In Focus: Netflix Home of Viral Hits
We have a terrible obsession with new. We want new, we crave new, we seek out new. Once we find new we champion it before we even know what it is. It's new, and all we think we need is something new.
New usually causes old to overreact. New causes old to take chances normally ignored, and swing at pitches way out of their zone. Then those overreactions, those chances, those swings out of the zone that don't connect turn old into irrelevant.
Netflix (NFLX) should be applauded for not doing what old companies do. No overreaction, no crazy changes, no swings at pitches outside the zone, they continued doing what they were doing, and put the pressure on the new companies entering the streaming world.
But that's not how the story was told several months ago. As we ended 2019 it was Netflix that needed to do something different to match Disney Plus (DIS), Apple TV Plus (AAPL) and eventually HBO Max (T). Even I wrote a piece explaining why it would be smart for Netflix to acquire a music streaming service.
Disney Plus debuted in the U.S.on November 12, 2019 and has given the world one viral moment since it's debut. Baby Yoda dominated social media for weeks, pressuring anyone who didn't instantly subscribe to Disney Plus to subscribe in order to understand what the fuss was about. Baby Yoda worked phenomenally, and Disney Plus was able to gain 28.6 million subscribers by February. But now what?
In a conversation with several friends a little over a month ago, one mentioned that they hadn't logged into Disney Plus since the ending of The Mandalorian. Disney Plus hasn't been able to release anything else that can captivate an adult audience. Since the end of The Mandalorian there have been no viral moments for Disney Plus, no conversation starters, nothing that provides the company with millions of dollars of free advertising.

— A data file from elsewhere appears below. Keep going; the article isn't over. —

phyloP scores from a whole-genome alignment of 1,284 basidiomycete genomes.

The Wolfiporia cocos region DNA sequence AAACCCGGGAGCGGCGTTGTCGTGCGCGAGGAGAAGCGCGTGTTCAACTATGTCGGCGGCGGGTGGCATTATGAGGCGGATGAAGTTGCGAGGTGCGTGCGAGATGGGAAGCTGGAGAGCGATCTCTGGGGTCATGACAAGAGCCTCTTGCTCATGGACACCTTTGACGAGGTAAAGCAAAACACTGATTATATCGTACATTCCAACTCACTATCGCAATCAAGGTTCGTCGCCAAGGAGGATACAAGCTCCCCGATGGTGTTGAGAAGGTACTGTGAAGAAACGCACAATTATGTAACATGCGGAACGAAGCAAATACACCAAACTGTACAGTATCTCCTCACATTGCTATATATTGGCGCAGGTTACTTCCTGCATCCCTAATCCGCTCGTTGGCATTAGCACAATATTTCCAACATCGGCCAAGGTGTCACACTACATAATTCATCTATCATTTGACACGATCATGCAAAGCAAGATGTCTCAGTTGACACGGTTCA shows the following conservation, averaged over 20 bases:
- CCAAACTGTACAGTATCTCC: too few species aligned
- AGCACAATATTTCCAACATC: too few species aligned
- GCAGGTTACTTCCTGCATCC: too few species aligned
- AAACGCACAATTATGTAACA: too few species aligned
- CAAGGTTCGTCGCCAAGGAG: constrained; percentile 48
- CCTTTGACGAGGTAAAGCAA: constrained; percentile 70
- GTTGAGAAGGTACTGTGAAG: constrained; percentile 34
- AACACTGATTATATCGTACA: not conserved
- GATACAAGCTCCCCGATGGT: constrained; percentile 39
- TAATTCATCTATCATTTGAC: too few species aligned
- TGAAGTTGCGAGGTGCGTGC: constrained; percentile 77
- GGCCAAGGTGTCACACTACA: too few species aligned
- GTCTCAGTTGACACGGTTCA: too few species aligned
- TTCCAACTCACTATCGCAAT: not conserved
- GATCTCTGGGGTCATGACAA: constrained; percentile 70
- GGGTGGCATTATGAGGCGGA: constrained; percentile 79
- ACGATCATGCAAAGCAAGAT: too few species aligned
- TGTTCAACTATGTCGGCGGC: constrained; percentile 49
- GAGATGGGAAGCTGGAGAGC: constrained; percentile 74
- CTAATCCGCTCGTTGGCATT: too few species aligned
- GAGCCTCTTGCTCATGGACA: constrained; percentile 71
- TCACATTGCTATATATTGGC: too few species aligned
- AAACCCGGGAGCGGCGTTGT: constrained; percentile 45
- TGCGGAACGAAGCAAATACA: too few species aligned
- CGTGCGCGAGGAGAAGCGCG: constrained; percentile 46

Netflix on the other hand didn't flinch on the creation of Disney Plus, they just kept throwing spaghetti at the wall, waiting for a noodle to stick, which sounds more demeaning than it is. Throwing spaghetti has been the Netflix business model since it started creating its own content, and it's the only business model that I could see working when there are so many different tastes to please.
While we've been locked down and practicing social distancing Netflix released another viral hit, the Tiger King. With an IMDB rating of 8/10 and a Rotten Tomato score of 92%, it's safe to say people love the Tiger King. (No spoilers ahead, I promise)
The documentary has spawned so many memes, so many conversations, so many articles, and so many phone calls to the Hillsborough County Sheriff's Department. It has been the type of exposure that money can't buy. More importantly it's been what Netflix has always done, green light lots of content, put it out there, and let the people decide. No overreactions to Disney Plus, no crazy changes or acquisitions, and no swings at pitches out of the zone.
Slow and steady always wins the race in the long run. Even when analysts presumed that Netflix lost over 1 million subscribers to Disney Plus, Netflix didn't flinch and it paid off. In the fourth quarter of 2019 Netflix added 8.8 million subscribers despite competition from Disney and Apple's streaming services.
From the time Disney announced Disney Plus, November 8, 2018 to the date Disney Plus went live, November 12, 2019, Netflix lost ~8% of its value. Since Disney Plus' debut Netflix has gained ~14% in value, which isn't bad for a company that was going to be replaced by the new streaming service and left for dead.
With the Tiger King, Netflix has proven again that it can make captivating entertainment, it can make viral entertainment, and it can compete and win against Disney, AT&T, and others.
Netflix remains my long-term winner of the streaming wars because of their ability to make interesting and entertaining content. The pressure is on Disney, Apple, and AT&T to prove that they are on Netflix's level.